For the energetic there are the Lake District fells, footpaths and lakes to explore with walks available for all ages and abilities.
If you prefer a more leisurely day out why not visit the many museums and historic houses such as Levens Hall near Kendal and Wordsworth’s Dove Cottage in Grasmere. If you want to just sit back and enjoy the scenery, you could take a leisurely cruise on Coniston Water or Windermere Lake and just watch the world go by.
South Lakes Wild Animal Park
There are tigers in South Lakeland, at the South Lakes Wild Animal Park. There are rare breeds at Trotters and Friends, at Bassenthwaite. At the Lakeland Wildlife Oasis, they will even let you tickle a snake, or cuddle a tarantula.
Lakeside and Haverthwaite Railway
If stepping back in time to re-live boyhood memories of days gone by is your idea of bliss, then a steam train ride is probably right up your street. You’ll be on the right track in South Lakeland, at the Lakeside and Haverthwaite Railway, which boasts the oldest preserved steam loco in the world still able to pull a train.
Ravenglass and Eskdale Railway
At Ravenglass there is the world’s smallest regular passenger railway. The Ravenglass and Eskdale railway serves the communities of the Eskdale Valley, and runs on 15 in gauge track. The seven mile journey from the coast to the foot of England’s highest mountains takes about 35 minutes.
The Romans occupied the Lake District for 350 years, and left many landmarks for modern day tourists to visit, including one of the world’s most famous historical sites: Hadrian’s Wall. The wall started close to Carlisle, and it’s remains at Birdoswald fort are easily accessible from the Lake District
Roman fort at Galava
Closer to Hawkshead, the Roman fort at Galava, (Ambleside), is still visible today, as are traces of the Roman road that led from Ambleside to Ravenglass. Hardknott fort is situated at the top of Hardknott pass, the old road from Ambleside to Ravenglass, and at Ravenglass itself are the very well preserved remains of a Roman bath house.
Tarn Hows & Grizedale Forest
Walk or cycle to some of Lakelands top attractions, whether it be the famous local beauty spot of Tarn Hows or the wide open spaces of Grizedale Forest, home to the famous ‘sculpture trail’ with an impressive 86 exhibits. With over 6000 acres to explore and over 50 miles of tracks for walkers, mountain bikers and natural history enthusiasts, the area is an ideal location in which to unwind and relax.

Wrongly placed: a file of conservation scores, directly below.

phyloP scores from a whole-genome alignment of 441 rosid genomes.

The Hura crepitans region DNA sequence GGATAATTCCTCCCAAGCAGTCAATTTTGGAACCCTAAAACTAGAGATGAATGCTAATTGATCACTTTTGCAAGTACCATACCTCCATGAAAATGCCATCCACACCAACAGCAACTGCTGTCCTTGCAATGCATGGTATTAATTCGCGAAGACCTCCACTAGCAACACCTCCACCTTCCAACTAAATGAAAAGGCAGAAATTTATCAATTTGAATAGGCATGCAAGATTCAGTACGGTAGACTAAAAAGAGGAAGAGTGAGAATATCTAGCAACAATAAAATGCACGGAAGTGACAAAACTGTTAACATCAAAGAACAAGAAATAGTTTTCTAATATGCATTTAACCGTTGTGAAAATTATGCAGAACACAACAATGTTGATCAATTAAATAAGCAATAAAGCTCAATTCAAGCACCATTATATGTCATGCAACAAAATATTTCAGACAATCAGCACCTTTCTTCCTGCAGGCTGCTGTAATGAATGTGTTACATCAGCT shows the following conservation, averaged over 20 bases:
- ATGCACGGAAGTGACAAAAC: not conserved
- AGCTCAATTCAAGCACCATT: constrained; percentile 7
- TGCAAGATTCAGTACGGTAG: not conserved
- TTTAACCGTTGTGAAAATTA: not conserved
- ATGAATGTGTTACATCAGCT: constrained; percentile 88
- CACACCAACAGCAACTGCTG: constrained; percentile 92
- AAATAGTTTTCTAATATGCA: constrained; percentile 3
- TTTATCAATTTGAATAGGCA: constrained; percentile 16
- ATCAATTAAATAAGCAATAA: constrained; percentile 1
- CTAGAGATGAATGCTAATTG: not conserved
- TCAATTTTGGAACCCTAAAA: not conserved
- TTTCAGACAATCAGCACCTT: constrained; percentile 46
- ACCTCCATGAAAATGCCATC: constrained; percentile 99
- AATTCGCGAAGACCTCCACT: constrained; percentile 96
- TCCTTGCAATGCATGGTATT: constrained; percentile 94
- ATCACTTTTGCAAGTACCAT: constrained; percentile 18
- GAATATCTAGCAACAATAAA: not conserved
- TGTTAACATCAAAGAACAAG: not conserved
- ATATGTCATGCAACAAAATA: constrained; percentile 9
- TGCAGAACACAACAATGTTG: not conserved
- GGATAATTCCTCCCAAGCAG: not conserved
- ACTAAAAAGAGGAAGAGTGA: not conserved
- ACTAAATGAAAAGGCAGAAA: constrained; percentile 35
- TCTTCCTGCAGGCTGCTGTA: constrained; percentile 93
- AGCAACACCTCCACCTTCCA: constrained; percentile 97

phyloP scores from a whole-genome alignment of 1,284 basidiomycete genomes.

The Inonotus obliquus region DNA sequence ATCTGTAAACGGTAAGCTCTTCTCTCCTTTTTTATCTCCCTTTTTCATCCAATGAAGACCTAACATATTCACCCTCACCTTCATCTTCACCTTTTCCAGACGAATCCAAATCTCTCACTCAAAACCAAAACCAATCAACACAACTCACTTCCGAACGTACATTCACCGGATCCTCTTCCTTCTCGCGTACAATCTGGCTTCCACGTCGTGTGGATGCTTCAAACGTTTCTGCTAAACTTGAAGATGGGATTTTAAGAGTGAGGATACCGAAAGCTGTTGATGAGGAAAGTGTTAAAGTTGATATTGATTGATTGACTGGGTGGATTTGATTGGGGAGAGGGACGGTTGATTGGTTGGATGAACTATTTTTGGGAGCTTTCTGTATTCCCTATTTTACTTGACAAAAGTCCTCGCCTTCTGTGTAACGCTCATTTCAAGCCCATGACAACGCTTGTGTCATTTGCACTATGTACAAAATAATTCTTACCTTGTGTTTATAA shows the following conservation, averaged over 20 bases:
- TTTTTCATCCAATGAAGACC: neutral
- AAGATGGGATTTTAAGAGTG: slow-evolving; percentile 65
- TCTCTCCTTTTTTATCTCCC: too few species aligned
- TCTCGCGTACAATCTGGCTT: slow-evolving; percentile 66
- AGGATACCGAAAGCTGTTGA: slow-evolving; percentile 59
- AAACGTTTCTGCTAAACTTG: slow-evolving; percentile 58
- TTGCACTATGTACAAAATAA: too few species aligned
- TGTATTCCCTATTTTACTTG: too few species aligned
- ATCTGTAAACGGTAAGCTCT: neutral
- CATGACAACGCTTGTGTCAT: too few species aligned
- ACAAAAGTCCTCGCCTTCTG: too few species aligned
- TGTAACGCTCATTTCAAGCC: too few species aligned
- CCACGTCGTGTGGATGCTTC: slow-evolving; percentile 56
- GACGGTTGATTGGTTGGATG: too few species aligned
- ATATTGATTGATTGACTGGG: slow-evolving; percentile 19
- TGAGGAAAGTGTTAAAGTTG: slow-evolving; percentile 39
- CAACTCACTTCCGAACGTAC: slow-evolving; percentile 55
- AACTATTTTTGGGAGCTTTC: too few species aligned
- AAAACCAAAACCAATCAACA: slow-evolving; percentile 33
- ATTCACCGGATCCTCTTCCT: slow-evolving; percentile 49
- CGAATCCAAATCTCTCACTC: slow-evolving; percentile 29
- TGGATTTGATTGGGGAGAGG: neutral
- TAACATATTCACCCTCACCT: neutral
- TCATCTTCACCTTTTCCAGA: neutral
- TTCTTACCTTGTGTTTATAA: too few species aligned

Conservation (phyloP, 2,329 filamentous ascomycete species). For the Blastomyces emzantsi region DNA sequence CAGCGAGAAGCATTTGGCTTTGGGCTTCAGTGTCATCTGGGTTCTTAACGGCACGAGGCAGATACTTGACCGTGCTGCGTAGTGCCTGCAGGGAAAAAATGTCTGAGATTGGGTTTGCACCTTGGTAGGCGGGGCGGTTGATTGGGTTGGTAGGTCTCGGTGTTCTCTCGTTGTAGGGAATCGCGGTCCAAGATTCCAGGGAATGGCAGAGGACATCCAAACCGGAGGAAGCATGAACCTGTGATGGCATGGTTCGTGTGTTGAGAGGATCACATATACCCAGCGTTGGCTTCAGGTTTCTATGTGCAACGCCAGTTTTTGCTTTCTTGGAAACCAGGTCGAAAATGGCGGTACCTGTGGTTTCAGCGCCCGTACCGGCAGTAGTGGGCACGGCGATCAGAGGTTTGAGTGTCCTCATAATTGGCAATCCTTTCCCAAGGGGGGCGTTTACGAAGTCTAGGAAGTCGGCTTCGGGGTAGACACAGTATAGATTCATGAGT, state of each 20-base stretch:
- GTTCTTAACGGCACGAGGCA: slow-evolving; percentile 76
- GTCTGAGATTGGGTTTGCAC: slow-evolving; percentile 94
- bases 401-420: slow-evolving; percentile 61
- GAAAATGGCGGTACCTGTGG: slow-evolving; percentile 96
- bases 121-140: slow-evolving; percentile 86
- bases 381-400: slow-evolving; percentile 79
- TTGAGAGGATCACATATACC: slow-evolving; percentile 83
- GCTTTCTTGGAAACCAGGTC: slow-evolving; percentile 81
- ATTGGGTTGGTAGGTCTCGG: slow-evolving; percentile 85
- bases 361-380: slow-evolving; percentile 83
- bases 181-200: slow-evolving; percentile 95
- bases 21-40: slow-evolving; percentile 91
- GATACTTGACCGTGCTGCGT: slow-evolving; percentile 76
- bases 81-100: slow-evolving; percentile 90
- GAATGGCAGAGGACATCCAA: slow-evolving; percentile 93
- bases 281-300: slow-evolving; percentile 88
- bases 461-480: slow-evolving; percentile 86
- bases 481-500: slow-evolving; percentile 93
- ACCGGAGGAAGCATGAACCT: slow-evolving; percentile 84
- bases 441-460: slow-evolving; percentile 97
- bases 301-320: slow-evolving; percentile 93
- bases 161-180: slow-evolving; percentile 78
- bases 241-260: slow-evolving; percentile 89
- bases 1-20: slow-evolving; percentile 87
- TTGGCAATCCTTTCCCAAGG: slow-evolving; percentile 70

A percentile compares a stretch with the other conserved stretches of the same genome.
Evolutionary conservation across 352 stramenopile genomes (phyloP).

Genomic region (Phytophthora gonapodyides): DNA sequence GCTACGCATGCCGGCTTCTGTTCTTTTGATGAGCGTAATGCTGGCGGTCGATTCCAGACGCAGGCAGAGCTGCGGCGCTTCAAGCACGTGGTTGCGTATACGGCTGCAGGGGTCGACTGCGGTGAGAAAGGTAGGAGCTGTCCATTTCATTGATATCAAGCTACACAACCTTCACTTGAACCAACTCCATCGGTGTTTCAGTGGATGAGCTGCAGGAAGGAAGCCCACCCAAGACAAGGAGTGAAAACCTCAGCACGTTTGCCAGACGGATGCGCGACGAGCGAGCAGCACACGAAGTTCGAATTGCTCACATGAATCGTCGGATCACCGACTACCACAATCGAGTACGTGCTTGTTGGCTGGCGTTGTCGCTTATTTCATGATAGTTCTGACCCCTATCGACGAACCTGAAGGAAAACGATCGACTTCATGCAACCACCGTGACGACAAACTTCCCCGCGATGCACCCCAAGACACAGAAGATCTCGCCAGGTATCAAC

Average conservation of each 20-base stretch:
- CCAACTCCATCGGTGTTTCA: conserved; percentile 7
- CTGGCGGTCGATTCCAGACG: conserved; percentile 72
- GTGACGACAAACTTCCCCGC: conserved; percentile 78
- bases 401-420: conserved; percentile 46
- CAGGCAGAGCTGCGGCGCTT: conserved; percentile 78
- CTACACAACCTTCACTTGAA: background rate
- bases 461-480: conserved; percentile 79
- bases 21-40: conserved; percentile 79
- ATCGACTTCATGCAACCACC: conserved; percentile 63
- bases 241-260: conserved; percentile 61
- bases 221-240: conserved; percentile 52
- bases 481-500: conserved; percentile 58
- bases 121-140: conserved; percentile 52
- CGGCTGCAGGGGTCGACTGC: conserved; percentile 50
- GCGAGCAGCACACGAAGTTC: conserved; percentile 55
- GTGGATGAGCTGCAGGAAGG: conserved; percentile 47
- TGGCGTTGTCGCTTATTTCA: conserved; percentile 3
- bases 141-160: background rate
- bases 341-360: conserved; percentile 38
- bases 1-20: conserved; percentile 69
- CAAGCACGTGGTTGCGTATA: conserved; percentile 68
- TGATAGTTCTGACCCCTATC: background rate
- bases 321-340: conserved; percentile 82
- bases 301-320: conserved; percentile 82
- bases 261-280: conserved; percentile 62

Stott Park Bobbin Mill
Woodland industries were also prominent, and 5 miles from Hawkshead is Stott Park Bobbin Mill, which was fully operational until the 1960’s, and is now a living museum.
Muncaster Mill, near Ravenglass, can be accessed by taking a short ride on the Ravenglass and Eskdale Railway. Here, flour is made the traditional way, and you can buy a bag that you have milled yourself.
The Lakeland of 200 years ago was a very different place to that which we know today. Tourism, the regions major industry, did not really exist in an economically viable form, and the inhabitants of the region worked the land and the forests in order to make ends meet. Mining was a major industry, with towns such as Keswick and Coniston being major mining centres. The Fells around Coniston are littered with old mine shafts, remnants of the days when Copper ore was mined from these hills in vast quantities. At Threlkeld, just outside Keswick, is a mining museum that provides a unique insight into this long gone industry.
There are many large houses in Lakeland, each with it’s own family history. Two of the most interesting are Holker Hall, home of the Cavendish family. As well as the house, you can also visit the gardens, and the hall includes the world famous Lakeland Motor Museum. Muncaster Castle, close to Ravenglass, is reputed to be England’s most haunted castle. It is open to the public daily, as are the adjoining garden centre, and Owl Centre, which is worth the admission fee in it’s own right.